CUSTOM PACKAGING. To snag more small-business customers, Dell Computer has changed the way it bundles software. Instead mf giving a fixed package of programs--the top-sellers for corporate customers--it allows companies to pick the software to be factory-installed. It's not that there is any particular set of software that small businesses want, but rather that they don't want to settle for a standard package, say Dell marketing officials. DEC is putting more of its resources into retail sales, hoping to attract small-business owners. "It's a segment forecast to grow significantly and one where nobody is doing a good job today," says marketing director Rod Keller. DEC's new Starion PC line has built-in tutorials with each business program. Like many other PC makers, DEC provides on-line links to diagnose and fix problems--recognizing that small companies don't have technicians to troubleshoot their PCs.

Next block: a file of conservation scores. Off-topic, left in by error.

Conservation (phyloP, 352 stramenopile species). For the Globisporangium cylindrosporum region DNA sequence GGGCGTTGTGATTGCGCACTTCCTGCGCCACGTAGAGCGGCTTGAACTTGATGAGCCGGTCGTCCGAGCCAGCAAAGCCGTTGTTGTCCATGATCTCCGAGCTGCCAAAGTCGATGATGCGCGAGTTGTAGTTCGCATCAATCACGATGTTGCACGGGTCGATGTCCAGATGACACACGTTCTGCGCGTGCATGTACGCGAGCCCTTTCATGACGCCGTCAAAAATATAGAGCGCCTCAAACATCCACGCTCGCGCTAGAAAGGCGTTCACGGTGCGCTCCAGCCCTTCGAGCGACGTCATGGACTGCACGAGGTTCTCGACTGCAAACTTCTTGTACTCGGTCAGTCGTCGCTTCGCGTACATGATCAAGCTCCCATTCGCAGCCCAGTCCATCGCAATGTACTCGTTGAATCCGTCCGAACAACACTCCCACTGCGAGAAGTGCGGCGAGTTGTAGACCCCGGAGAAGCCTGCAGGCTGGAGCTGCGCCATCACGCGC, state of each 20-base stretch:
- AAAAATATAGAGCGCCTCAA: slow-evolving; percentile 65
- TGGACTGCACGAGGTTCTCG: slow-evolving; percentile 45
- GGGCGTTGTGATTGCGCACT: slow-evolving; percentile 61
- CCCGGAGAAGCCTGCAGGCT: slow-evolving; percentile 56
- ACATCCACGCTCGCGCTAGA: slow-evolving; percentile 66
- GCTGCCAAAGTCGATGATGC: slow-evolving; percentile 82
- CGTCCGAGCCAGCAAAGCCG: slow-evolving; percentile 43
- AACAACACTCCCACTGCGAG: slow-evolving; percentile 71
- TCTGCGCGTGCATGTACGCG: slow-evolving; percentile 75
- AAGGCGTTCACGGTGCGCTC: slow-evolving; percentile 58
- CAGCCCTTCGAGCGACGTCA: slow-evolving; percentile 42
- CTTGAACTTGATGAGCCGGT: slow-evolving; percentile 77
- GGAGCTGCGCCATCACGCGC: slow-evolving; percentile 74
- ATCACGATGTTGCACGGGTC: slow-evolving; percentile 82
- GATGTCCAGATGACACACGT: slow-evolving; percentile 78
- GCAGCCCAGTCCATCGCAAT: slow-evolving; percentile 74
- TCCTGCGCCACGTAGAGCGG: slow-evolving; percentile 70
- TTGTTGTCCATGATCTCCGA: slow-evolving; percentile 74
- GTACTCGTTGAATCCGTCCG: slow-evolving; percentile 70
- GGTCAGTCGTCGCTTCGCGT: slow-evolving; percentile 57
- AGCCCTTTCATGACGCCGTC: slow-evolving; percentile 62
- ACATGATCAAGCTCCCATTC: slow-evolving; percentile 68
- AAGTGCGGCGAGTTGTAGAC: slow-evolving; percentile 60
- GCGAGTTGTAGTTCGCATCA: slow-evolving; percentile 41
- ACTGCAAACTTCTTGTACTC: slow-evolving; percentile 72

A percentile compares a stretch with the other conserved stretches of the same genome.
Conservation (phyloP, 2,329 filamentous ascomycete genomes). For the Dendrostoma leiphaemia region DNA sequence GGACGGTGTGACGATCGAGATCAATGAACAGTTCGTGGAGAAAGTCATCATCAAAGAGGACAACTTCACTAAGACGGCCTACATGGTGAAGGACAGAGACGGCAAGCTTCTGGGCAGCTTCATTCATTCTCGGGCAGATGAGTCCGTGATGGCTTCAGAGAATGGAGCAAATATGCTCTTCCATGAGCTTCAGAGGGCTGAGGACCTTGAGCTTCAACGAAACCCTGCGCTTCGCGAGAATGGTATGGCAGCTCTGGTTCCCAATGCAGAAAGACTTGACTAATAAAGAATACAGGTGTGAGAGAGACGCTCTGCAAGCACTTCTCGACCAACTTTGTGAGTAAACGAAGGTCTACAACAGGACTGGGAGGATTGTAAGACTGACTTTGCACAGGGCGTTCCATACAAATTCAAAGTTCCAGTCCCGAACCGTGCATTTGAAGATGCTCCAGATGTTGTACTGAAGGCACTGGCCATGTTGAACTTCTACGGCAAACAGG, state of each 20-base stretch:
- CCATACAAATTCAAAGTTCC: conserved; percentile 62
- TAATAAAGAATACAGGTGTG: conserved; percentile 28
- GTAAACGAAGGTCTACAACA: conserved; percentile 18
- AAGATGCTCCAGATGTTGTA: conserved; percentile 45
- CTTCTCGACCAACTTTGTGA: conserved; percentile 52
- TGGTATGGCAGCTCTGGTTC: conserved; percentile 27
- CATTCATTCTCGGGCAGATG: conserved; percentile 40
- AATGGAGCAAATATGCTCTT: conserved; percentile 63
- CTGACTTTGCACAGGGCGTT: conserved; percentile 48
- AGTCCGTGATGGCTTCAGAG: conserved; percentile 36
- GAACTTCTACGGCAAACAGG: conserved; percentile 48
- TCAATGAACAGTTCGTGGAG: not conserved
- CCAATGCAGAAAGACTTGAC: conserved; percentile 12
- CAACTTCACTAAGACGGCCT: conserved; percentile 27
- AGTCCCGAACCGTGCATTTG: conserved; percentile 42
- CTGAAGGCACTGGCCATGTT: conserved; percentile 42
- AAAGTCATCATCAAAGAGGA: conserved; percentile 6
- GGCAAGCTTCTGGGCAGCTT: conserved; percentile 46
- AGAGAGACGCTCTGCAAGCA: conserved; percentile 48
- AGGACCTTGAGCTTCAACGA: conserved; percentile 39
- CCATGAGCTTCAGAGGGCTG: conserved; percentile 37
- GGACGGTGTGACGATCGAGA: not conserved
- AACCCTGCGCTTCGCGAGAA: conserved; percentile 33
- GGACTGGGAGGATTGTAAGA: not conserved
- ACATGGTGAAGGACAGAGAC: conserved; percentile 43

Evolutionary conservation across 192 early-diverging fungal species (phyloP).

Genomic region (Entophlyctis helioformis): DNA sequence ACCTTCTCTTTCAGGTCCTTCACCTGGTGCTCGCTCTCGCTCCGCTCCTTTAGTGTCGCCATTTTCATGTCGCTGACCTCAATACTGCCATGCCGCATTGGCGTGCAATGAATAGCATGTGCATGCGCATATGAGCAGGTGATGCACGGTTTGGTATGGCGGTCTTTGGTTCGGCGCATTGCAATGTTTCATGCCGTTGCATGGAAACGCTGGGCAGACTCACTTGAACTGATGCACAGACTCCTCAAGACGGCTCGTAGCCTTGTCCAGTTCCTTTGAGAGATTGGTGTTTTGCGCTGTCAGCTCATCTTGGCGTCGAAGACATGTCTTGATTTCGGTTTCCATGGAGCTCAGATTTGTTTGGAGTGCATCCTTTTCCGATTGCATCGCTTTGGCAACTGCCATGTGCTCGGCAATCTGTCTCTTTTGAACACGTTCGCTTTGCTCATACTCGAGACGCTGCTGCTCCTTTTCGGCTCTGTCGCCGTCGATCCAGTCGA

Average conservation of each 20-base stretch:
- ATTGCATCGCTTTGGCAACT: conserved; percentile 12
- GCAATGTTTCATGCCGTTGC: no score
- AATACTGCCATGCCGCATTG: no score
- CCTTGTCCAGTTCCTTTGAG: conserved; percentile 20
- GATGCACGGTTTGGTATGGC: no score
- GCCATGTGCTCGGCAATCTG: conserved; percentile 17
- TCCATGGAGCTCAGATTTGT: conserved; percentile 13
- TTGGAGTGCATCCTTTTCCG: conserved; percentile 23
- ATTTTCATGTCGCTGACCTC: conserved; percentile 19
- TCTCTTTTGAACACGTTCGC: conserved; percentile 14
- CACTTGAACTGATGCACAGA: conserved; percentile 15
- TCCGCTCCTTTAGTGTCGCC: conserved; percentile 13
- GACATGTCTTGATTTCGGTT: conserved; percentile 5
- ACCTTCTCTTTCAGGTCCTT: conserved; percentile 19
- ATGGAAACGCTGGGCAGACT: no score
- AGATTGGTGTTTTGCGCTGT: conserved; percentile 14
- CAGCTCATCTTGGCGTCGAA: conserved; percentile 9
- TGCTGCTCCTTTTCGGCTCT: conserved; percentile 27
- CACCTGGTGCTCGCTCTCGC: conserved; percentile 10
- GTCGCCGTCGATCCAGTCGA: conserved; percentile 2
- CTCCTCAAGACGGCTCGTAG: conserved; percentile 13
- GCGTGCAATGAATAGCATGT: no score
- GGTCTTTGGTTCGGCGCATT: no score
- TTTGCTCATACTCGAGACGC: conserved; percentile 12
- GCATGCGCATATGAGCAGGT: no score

Software kingpins also are zeroing in on small businesses. The October deal to purchase developer Intuit Inc. makes Microsoft the largest supplier of small-business accounting packages with Quicken Books. It will compete against Computer Associates International Inc., the mainframe software giant that has been selling its Simply Accounting small-business program for the past seven years. Early next year, the biggest developer of mechanical-design software for manufacturing giants, Parametric Technology Corp., plans to release specially configured versions of its Pro/Engineer software priced for small manufacturers that will be able to compete directly against AutoCAD from Autodesk Inc.